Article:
Health is a human right. Everyone deserves equal access to health care services. In stark contrast to the motto of this basic right, the country's citizenry incurs one of the costliest health expenses in the world, out of their own pockets.
When an individual pays for his medical bills himself, it is called out-of-pocket payments or OOPs.
With OOPs being 67 per cent of the total health expenditure, Bangladesh's private spending on health care is the highest in South East Asia and more than double the global average of 32 per cent.
The 2012 strategic plan of the Health Economics Unit of the Ministry of Health and Family welfare prioritised the reduction of OOPs to 32 per cent by 2032. But in reality, OOPs hit 67 per cent as of 2018 against the government's measly 23 per cent contribution. Donors, non-governmental organisations (NGOs) and other sources account for the rest 10 per cent of health expenditure.
The amount of private spending on health care reflects the dismal performance of the government regarding achieving SDG 3 (Sustainable Development Goal 3) which calls for good health for everyone at all ages.
The first step towards achieving affordable and quality healthcare services for all at all ages, as mentioned in SDG 3, is to make sure primary healthcare functions as intended.
The government has done a laudable job of building a well-structured primary healthcare system: Upazila Health Complexes (UHC) at the sub-district level, Union Health and Family Welfare Centres (UHFWC) at the Union level and Community Clinics at the village level.
Though structured, the primary healthcare system is plagued by several problems that restrain it from reaching its full potential.
Some of these drawbacks include inadequate number of specialists, diagnostics centres and laboratory services; wilful imposition of costs on medicines, diagnosis and other services (primary healthcare is meant to be free); dearth of medical essentials, such as drugs, medical supplies and family planning commodities; inadequate and semi-experienced health workforce; and misappropriation of medical resources, including medicines and other medical supplies.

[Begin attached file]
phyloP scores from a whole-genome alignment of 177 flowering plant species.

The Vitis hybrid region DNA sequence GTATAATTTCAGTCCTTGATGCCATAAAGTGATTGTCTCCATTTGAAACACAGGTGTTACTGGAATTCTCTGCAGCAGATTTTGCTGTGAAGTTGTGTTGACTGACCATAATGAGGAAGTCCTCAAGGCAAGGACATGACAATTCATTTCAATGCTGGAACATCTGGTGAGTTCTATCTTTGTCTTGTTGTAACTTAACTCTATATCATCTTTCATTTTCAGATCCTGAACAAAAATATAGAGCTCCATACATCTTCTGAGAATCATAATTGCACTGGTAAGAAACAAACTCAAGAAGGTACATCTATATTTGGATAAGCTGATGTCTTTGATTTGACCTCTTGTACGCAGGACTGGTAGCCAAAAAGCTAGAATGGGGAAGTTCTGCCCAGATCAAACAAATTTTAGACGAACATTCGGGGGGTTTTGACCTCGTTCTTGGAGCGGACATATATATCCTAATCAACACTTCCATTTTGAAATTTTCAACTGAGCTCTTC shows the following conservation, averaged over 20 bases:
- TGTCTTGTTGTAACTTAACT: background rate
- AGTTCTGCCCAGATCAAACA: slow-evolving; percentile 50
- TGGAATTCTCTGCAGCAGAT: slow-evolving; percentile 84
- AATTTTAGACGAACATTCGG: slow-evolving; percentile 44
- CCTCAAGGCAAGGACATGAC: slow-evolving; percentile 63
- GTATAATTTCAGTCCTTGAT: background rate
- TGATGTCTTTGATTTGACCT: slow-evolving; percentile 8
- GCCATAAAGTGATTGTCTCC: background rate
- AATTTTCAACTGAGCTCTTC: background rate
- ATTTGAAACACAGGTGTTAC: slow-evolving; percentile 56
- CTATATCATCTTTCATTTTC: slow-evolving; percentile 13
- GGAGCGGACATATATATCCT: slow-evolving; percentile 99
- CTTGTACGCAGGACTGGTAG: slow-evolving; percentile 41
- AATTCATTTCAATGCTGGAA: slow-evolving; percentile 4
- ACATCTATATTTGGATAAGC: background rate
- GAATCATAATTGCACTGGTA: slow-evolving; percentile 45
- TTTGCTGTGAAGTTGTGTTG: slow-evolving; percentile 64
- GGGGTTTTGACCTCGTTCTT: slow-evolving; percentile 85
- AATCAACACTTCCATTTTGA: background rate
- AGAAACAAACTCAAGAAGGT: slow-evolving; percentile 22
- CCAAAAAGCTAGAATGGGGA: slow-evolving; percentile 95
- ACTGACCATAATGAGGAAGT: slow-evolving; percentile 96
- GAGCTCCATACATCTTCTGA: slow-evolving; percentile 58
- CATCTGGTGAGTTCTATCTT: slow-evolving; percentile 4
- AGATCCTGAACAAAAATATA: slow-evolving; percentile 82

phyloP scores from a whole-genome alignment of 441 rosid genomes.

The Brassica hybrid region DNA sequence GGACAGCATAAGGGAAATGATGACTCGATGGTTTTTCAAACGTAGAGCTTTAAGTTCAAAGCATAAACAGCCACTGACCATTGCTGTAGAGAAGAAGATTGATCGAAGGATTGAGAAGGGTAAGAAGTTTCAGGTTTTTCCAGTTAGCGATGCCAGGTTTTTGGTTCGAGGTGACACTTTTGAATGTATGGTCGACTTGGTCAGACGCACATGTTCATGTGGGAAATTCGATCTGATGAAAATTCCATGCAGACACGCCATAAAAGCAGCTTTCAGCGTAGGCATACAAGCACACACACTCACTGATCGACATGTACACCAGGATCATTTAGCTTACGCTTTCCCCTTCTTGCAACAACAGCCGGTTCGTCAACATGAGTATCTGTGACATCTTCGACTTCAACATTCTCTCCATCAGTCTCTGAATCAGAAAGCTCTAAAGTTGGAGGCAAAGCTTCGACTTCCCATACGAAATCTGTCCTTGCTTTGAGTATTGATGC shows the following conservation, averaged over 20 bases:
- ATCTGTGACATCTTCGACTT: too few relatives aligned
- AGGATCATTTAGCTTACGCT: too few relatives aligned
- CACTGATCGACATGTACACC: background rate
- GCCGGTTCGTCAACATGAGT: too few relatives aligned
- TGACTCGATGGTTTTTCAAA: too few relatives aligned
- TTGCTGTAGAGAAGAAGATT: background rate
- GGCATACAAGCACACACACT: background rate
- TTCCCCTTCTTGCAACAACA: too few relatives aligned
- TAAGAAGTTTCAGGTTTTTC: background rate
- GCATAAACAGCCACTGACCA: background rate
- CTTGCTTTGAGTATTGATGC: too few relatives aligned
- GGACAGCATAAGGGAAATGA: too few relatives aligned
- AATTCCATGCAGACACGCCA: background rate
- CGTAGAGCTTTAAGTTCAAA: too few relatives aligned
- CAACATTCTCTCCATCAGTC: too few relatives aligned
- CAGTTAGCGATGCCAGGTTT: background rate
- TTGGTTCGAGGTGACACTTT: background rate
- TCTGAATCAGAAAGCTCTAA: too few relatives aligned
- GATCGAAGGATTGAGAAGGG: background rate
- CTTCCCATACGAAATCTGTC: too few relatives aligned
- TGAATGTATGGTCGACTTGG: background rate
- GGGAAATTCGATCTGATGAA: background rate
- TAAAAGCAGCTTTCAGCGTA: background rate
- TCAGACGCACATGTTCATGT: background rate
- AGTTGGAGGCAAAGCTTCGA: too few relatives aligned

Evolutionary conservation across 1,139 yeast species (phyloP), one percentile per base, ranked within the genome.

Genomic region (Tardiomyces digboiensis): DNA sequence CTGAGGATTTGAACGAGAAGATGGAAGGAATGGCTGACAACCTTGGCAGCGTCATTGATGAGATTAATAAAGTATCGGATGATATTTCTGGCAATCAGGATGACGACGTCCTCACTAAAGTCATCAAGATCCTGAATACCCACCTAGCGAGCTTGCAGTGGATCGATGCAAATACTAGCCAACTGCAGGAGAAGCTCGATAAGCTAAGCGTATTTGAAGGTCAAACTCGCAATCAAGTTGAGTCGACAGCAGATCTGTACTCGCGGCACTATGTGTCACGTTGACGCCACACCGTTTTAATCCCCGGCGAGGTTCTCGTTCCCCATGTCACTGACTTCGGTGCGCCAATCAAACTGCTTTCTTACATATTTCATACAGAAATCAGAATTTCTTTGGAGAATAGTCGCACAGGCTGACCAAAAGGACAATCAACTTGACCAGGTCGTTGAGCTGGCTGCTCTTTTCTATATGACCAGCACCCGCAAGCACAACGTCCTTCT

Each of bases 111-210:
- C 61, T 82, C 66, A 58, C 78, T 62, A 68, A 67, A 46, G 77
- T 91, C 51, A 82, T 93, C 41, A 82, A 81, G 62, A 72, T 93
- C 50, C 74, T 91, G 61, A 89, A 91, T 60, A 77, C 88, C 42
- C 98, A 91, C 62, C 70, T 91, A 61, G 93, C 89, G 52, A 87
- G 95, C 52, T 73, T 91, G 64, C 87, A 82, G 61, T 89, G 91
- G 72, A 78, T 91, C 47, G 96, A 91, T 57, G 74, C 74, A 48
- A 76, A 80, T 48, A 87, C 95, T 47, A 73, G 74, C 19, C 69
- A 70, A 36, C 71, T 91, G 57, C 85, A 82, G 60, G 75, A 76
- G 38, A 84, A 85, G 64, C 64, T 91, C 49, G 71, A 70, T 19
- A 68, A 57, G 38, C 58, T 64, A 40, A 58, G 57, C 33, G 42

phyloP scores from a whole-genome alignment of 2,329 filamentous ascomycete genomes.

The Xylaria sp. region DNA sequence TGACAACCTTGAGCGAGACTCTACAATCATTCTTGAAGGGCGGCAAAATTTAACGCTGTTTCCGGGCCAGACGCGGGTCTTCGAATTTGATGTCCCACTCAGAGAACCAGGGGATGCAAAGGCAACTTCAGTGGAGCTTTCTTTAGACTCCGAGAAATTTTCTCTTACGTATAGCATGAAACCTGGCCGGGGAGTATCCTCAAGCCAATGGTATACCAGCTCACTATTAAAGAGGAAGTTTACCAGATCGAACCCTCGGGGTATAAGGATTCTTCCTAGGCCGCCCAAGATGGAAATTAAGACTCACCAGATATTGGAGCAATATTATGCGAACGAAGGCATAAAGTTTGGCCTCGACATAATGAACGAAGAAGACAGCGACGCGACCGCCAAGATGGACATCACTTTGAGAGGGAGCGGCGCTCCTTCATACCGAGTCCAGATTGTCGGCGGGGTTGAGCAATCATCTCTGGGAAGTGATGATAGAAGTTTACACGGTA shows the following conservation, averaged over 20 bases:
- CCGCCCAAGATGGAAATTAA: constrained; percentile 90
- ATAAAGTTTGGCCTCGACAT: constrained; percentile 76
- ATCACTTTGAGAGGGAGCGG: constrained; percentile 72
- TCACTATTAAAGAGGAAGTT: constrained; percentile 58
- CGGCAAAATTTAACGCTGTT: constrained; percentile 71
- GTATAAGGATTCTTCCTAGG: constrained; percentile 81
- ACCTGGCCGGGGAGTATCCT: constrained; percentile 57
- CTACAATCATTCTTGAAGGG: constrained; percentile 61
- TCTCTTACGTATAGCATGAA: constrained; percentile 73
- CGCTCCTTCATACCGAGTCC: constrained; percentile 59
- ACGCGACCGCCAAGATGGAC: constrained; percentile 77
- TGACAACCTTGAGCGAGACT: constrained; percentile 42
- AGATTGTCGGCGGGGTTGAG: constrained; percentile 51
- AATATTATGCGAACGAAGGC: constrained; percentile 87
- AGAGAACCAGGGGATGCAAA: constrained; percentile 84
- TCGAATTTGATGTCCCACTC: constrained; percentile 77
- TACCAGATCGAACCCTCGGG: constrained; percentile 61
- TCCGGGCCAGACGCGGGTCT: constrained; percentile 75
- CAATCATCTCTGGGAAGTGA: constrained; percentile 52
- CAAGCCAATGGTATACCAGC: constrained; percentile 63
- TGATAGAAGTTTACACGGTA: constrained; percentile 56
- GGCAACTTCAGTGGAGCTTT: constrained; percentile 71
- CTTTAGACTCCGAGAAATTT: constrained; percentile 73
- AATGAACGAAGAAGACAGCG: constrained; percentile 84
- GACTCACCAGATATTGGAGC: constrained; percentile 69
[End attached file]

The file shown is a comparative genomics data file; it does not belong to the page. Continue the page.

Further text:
The mentioned problems work collectively to shoot up the cost of the primary healthcare through the roof, the brunt of which is borne by the people.
Without the primary healthcare system functioning properly, the government cannot move to solve the problems prevailing in the secondary and tertiary level healthcare sectors.
As such, it's high time that the government brought discipline to the primary healthcare system. With the government taking the lead, NGOs and private sector should engage themselves to strengthen coordination and regulation in the primary healthcare system.
All things considered, the reshaping of the country's healthcare should begin with the streamlining of the primary healthcare system. The government should adopt more down-to-earth approach towards solving the problems plaguing the primary healthcare system and help improve the lives of millions of rural people in the process.
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